Life of Water is the fourth ordeal of The Ozaki 8 from Point Break. While we briefly see Bodhi and his crew do Awakening Earth (an air-to-Earth transition BASE jump) near the start of the film, this is the first of the Ozaki 8 trials we see in great detail.
Life of Water is a surfing challenge. Like the original movie, it’s the crux of Point Break, despite all the extreme sports seen in the remake. That’s reinforced when Bodhi and Johnny Utah first encounter each other while surfing a set of massive waves off France (or so we’re told), and again at the end of the film, when Bodhi repeats Life of Water, and ends his life while big-wave storm surfing, like Patrick Swayze’s Bodhi 25 years earlier.
Like most of the Ozaki 8 ordeals, there is really no set criteria for how to complete Life of Water other than you’d need to surf a very large wave. The film uses a storm or ‘rare weather phenomenon’ for dramatic license, yet as I’ve mentioned in earlier posts, monster waves are a common occurrence just south of where the scene supposedly took place, in Nazare Portugal, where Garret McNamara is believed to have surfed a 100 footer in 2013.
Life Of Water Film Locations
The plot tells us Life of Water was done off the coast of France during a freak swell that happened roughly once a decade. It’s not a storm, but rather, a huge set of waves that breaks at sea, creating massive waves when the influx of water collides with a submerged island.
That’s plausible. Indeed, a similar effect happens at Cortes bank – a barely submerged island roughly 96 miles southwest of Los Angeles, and the outermost of the Channel Islands – where the final scene from Point Break takes place and is filmed on location.
But the first Life of Water (in which Utah snakes Bodhi) was actually filmed at a famous surf break in Tahiti, called Teahupo’o, known the world-over for its stunning, yet exceptionally dangerous monster waves.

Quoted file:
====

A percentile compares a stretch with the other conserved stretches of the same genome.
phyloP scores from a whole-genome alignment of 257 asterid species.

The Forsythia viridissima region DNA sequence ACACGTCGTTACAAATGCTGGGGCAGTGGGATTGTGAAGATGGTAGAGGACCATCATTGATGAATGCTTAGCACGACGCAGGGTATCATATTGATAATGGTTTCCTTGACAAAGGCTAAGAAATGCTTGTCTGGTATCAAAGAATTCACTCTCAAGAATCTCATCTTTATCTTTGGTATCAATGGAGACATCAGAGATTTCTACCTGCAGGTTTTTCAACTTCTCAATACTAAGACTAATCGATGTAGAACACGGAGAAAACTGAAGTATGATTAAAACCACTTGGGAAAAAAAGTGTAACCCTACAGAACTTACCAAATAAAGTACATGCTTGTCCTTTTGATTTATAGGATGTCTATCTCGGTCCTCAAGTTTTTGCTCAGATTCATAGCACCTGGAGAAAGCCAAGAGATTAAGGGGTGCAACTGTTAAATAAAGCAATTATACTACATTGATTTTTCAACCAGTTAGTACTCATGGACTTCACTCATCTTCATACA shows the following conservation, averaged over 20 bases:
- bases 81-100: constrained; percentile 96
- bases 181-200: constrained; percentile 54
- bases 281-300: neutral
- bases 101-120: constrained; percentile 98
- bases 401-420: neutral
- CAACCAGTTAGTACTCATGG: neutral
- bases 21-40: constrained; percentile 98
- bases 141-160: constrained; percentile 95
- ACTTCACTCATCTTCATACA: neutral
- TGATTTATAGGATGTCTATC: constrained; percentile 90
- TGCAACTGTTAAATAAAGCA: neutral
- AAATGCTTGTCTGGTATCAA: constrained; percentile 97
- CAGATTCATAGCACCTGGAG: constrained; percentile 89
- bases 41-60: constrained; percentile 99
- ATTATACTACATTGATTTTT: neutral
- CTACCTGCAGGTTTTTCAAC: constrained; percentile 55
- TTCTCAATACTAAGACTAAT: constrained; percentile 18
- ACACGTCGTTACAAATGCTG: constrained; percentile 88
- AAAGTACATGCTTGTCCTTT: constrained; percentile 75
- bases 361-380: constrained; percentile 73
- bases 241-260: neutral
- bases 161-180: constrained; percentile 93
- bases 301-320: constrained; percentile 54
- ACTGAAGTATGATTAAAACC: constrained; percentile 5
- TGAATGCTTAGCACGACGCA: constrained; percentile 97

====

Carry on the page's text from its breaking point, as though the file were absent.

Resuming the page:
It’s no coincidence that Teahupo’o typically hosts some of the world’s most prestigious surfing tournaments, like the Billabong Pro Tahiti, which surf legend Kelly Slater won just two weeks ago.
Other Spots Life of Water Could Have Been Done
The film makers left most of the Ozaki 8 trials open to interpretation, but Utah mentions ’60 feet’ at one point. Going by that, an extreme athlete might want to aim for that lofty size before checking Life of Water off his bucket list.
That may work for big wave surfers like McNamara, Laird Hamilton and Kala Alexander, but it’s unlikely a regular Joe would pull this off. Note the youngest of these guys is Alexander, at 47. The point being big wave surfing takes years of mastery with one focus – surfing -and that makes the likelihood of completing all Ozaki 8 ordeals much less realistic.
Still, it’s possible to surf a 60 foot wave. Many locations regularly get this sort of action, with big wave surfers – who’ve done their time and earned the right to try these waves – intent on going bigger by the year.
Big wave surfing locations include:
Nazare – On the central coast of Portugal, Nazare gets rolling in October. It’s where McNamara is believed to have ridden the largest wave ever surfed.
Waimea Bay – On Oahu’s North Shore (near Pipeline and Sunset Beach), and just a 45 minute drive north of Honolulu.
Mavericks – A legendary big wave surfing beach south of San Francisco (near Half-Moon Bay), where surfer Mark Foo had an eerie demise in 1994.
Ship Stern Bluff – Arguably the most prestigious – and dangerous – big wave surf beach in Australia, on the southeast coast of Tasmania.
Where does this leave you? Life of Water is a big wave surfing challenge. It’s possible, but unlikely – and of course, it’s dangerous. But learn to surf and stick with it – as one young dude tells Keanu Reeves back in 1991, “Surfing’s a source. It’ll change your life, swear to God.”
Watch this massive swell off Nazare and you’ll see what he means. Enjoy!